Oh, the partner with the ‘ruined’ needs a grand piano to the head. I’m so sorry you experienced that – eurgh. And as for ‘girl-on-girl is hot’ or ‘doesn’t really count’ – well, I’d love to show the men who think that, say, my large collection of strap-ons, or a glimpse into an all-female sex party full of buzzcut, hairy, latex-gloved women as well as pretty femmes, or a book of Patrick Califia’s notoriously hardcore, explicit and sometimes terrifying lesbian BDSM erotica. See how Playboy-esque and unthreatening they find it after that! *happy daydreams*

      • missamaranth says:

        Yes! Absolutely! It can be really difficult to get out of the mindset of basing one’s self-worth on patriachal standards of ‘conventional attractiveness,’ but it feels so much better (and more secure!) to feel good about something which can’t arbitrarily change.

        Yeah, the ‘hot bi babe’ stereotype is something I struggle with, too. I want to be able to look/dress the way I want (which is pretty feminine a lot of the time)… and I want to date (some!) men…. but the price that seems to come with that is being constantly harrassed by guys, and/or being assumed to be available. I agree – it’s exhausting.

        *giggle* I now have mental images of the person who made the ‘ruined’ comment getting a grand piano to the head. Hahaha…. oh yes, I’d dearly love to show all those things to the men who say that F/F sex doesn’t really count! :-D

    • Dragonmamma says:

      I think everyone wants and needs to be loved “as me” and not for their societal position. The insecurities that we all face whatever our sexual mores are only made worse by comparison (and this applies in all other areas too). Fortunately for me I have always been able to delight in the fact that my men were interested in looking at and admiring other women (I should say here for those who dont know that I am a fat sixty something heterosexual monogamist friendly to polyamory). You have to remember that even if he/she is looking at and admiring other people, YOU are the one they are choosing to be with (even if you are one of a number).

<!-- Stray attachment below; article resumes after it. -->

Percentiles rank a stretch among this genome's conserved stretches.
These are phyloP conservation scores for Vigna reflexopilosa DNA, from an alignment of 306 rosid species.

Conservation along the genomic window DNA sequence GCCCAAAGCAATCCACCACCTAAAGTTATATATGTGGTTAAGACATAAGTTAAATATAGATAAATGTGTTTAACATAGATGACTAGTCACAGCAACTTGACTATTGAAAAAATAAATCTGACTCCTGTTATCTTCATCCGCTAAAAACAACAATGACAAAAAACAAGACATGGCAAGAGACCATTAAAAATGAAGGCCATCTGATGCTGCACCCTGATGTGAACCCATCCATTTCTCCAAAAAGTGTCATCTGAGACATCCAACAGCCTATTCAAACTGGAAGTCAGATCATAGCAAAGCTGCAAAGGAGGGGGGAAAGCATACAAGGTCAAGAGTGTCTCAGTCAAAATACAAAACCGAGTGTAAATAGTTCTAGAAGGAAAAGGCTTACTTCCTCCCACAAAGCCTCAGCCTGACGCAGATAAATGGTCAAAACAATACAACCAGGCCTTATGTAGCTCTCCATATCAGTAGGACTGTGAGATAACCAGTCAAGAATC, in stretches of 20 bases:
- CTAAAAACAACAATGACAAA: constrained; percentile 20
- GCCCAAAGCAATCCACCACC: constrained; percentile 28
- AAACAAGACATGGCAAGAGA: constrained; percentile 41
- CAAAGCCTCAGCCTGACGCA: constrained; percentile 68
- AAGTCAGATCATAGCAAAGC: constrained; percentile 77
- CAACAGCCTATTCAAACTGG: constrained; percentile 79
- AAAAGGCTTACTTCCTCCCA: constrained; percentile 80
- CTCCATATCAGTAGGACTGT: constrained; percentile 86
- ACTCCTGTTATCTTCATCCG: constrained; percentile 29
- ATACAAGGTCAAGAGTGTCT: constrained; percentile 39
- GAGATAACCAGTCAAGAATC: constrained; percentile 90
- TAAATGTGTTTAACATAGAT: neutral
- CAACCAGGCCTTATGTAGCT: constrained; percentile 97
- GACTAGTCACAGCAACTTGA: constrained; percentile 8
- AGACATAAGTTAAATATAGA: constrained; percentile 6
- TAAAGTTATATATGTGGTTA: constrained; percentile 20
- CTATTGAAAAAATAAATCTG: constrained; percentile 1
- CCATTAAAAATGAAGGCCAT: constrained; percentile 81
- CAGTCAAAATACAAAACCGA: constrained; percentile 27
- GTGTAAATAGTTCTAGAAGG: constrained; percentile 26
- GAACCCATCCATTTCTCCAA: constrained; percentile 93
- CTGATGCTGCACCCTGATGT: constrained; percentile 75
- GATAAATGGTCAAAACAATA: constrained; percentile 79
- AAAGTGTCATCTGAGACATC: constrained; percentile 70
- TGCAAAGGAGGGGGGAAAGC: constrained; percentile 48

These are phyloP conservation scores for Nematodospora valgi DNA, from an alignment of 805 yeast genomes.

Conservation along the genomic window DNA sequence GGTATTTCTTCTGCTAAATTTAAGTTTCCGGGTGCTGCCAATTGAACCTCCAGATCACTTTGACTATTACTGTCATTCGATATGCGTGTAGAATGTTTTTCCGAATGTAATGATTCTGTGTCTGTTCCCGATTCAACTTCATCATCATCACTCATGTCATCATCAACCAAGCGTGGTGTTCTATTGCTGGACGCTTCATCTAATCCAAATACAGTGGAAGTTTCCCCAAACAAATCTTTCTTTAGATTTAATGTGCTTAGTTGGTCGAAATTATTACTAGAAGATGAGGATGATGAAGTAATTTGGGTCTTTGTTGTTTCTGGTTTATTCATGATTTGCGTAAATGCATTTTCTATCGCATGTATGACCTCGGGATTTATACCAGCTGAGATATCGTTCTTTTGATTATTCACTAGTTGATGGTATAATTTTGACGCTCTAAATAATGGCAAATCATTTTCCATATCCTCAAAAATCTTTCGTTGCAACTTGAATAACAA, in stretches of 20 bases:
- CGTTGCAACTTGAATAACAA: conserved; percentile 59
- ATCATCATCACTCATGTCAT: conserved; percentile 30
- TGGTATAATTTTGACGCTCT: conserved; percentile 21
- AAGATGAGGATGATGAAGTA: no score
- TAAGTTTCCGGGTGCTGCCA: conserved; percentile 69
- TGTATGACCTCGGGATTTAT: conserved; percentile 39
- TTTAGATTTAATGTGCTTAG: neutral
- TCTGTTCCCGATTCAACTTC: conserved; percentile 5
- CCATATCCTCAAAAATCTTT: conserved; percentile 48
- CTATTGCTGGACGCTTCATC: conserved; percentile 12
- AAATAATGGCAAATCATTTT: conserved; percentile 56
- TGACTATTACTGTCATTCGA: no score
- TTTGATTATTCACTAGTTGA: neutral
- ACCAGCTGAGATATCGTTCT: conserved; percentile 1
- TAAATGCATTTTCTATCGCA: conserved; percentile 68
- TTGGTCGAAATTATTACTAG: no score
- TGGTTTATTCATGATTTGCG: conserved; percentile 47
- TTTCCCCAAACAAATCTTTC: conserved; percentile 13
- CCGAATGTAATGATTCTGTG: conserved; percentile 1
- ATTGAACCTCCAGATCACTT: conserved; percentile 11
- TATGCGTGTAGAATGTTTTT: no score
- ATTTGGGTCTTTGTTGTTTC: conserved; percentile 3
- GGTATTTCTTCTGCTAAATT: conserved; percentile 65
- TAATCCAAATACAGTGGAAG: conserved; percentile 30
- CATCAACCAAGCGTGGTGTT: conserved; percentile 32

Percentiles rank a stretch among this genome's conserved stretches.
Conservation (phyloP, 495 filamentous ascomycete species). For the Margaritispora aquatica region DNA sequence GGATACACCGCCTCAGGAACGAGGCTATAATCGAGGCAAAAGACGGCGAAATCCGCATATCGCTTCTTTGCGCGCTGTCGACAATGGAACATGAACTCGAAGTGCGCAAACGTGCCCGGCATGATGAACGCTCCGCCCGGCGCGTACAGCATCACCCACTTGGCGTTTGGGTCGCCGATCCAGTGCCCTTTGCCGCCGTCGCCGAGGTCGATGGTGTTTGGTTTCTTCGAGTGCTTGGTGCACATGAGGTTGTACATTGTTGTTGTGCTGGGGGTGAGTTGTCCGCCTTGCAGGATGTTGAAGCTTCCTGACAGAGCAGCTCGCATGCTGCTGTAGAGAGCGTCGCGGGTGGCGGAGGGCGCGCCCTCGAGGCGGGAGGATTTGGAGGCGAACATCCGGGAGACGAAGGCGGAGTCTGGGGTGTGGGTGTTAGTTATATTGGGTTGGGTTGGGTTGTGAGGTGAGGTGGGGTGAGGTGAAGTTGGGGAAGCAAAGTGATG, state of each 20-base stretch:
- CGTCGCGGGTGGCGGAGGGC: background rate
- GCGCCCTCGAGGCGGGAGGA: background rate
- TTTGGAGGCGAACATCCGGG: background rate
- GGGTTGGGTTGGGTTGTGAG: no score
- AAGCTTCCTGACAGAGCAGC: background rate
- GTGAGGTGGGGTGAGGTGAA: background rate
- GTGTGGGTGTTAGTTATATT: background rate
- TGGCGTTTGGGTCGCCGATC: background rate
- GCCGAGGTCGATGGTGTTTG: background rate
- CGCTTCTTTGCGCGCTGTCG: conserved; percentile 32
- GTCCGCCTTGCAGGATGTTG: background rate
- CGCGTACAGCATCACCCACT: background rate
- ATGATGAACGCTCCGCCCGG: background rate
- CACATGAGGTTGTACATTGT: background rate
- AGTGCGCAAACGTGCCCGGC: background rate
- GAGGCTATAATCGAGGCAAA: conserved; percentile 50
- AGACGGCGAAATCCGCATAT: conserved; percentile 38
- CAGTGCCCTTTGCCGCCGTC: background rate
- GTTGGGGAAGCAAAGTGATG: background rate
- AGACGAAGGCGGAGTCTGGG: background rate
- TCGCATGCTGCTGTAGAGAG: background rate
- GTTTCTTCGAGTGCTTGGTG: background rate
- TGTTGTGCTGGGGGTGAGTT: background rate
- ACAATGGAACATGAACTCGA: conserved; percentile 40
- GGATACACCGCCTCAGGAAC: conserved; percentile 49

It all boils down to our basic insecurities which are fanned by modern culture. Fight it girls and boys we are all special in our own way.

      • missamaranth says:

        Yes – this! I think all kinds of insecurity and overly harsh self-criticising are made much, much worse by comparison. It’s much better to not view other people as ‘better’ or ‘worse’ – rather, as ‘different.’ They are them, and I am me, so to speak.

        I just keep telling myself my partners chose to be with me for a reason. And whatever those reasons are, they have nothing to do with how I compare to somebody else. Because if they were trying to make me into somebody else, they’d just go and be with that person!

        “Fight it girls and boys we are all special in our own way.” <— here's to that!!
        :-D

  3. 1PP, the amazing value pack of x-isms, many for the price of one (penis). :/

    I actually once had a partner who told me he felt I was ‘ruined’ because I’d had intercourse with a man other than him!

    *laughs* What a pillock! Sorry, I know I’m talking about a partner (though presum. ex-partner) of yours there but still. Ha!

    I’d dearly love to be able to un-fuck the world in such a way as women weren’t seen as objects to be claimed and partners weren’t seen as possessions. I’m just not sure how to go about it!

  4. Last comment should have shown a link to: http://qkme.me/35sce5

  5. Amanda says:

    It is interesting to me that it is a common feeling. I recently (this past summer) started pursuing polyamory. I find that with my new man, who is married to a wonderful woman, I often wonder if he is uncomfortable with info about my husband and I. And even though I share a friendship with his wife, I find that she feels competitive with me, as she has communicated this, and I feel so with her. When I find myself getting envious of his wife, I reel back, and remind myself of what purpose she holds in his life, that she fulfills him in ways that I do not, and that she makes him happy enough to be with me. For us, this truly wouldn’t work with out our primaries. They are our base, they offer so much love ans support.

    So I guess my point here is that , yes, I do feel like competing with his wife, but I tamp it down and suck it up. I know he loves me for me and I know that she is a wonderful woman who is also quite deserving of his love.

  6. […] (If you haven’t already, you might like to see my first article on this subject – That Competitive Steak.) […]